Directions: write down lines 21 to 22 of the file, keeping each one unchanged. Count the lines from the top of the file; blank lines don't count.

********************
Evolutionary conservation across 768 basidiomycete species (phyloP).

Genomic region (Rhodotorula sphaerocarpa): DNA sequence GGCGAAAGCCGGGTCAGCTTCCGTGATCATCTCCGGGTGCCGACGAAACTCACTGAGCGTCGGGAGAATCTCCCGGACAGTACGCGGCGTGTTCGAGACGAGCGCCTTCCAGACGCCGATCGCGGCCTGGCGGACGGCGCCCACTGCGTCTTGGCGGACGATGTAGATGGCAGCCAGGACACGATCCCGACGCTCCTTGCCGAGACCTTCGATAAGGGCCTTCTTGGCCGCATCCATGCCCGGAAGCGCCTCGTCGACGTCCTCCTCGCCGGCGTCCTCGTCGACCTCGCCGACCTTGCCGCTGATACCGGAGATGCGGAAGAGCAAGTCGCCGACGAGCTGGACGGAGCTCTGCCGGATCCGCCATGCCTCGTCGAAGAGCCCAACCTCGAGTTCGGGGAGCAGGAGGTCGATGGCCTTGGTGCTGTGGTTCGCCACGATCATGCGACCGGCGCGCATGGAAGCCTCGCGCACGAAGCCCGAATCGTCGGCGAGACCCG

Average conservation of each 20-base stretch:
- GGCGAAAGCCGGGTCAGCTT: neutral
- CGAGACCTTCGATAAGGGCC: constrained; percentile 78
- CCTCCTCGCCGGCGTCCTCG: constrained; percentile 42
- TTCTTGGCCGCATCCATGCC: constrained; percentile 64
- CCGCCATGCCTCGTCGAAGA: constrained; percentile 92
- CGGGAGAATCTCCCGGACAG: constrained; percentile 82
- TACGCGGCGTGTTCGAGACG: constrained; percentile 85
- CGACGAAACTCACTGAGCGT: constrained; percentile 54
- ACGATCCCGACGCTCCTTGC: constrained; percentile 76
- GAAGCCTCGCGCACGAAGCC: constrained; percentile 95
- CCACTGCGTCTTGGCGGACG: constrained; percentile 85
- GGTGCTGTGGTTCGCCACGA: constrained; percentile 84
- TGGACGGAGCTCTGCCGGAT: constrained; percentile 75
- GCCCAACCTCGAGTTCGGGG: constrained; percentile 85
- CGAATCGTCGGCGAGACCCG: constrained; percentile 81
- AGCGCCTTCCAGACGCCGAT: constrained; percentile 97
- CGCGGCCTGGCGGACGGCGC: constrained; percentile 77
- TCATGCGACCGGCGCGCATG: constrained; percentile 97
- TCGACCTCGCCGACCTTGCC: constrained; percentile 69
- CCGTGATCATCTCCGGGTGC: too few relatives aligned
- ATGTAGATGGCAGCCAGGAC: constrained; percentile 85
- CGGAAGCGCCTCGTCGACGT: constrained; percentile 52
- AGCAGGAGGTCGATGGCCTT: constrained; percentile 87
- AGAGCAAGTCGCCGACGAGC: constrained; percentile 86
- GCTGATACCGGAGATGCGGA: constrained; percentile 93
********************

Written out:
- TCATGCGACCGGCGCGCATG: constrained; percentile 97
- TCGACCTCGCCGACCTTGCC: constrained; percentile 69